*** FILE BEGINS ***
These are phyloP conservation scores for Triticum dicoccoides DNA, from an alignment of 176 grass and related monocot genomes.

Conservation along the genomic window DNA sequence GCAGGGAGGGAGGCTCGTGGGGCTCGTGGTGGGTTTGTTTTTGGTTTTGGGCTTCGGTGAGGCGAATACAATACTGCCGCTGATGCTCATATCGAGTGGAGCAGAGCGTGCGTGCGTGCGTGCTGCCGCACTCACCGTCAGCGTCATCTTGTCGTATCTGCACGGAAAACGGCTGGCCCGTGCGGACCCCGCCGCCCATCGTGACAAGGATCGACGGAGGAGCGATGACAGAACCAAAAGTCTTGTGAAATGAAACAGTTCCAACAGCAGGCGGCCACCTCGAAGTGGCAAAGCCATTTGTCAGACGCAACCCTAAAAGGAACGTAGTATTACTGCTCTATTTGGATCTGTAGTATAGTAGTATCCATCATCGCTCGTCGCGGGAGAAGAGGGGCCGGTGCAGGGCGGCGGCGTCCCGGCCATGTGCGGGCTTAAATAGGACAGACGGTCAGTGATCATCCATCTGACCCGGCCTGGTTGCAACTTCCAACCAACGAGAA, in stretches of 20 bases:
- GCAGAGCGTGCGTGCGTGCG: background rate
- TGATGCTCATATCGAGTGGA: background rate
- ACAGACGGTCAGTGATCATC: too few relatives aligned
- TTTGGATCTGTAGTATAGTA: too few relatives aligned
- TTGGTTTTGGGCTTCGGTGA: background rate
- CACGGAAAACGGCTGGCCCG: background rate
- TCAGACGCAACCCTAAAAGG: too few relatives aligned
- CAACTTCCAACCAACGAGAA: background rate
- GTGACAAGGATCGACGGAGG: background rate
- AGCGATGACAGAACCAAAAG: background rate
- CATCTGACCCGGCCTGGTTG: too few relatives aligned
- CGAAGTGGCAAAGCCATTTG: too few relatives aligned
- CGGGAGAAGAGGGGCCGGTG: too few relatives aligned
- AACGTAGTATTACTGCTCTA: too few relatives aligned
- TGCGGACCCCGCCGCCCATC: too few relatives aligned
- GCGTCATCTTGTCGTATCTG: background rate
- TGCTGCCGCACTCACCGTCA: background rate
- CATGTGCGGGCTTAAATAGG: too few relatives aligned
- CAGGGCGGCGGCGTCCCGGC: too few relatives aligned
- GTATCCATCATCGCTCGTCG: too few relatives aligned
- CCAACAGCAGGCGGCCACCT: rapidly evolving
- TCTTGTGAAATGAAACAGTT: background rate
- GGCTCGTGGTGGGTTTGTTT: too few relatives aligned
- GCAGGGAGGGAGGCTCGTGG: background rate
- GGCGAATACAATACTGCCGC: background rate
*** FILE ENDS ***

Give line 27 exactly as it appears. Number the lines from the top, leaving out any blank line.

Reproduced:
- GGCGAATACAATACTGCCGC: background rate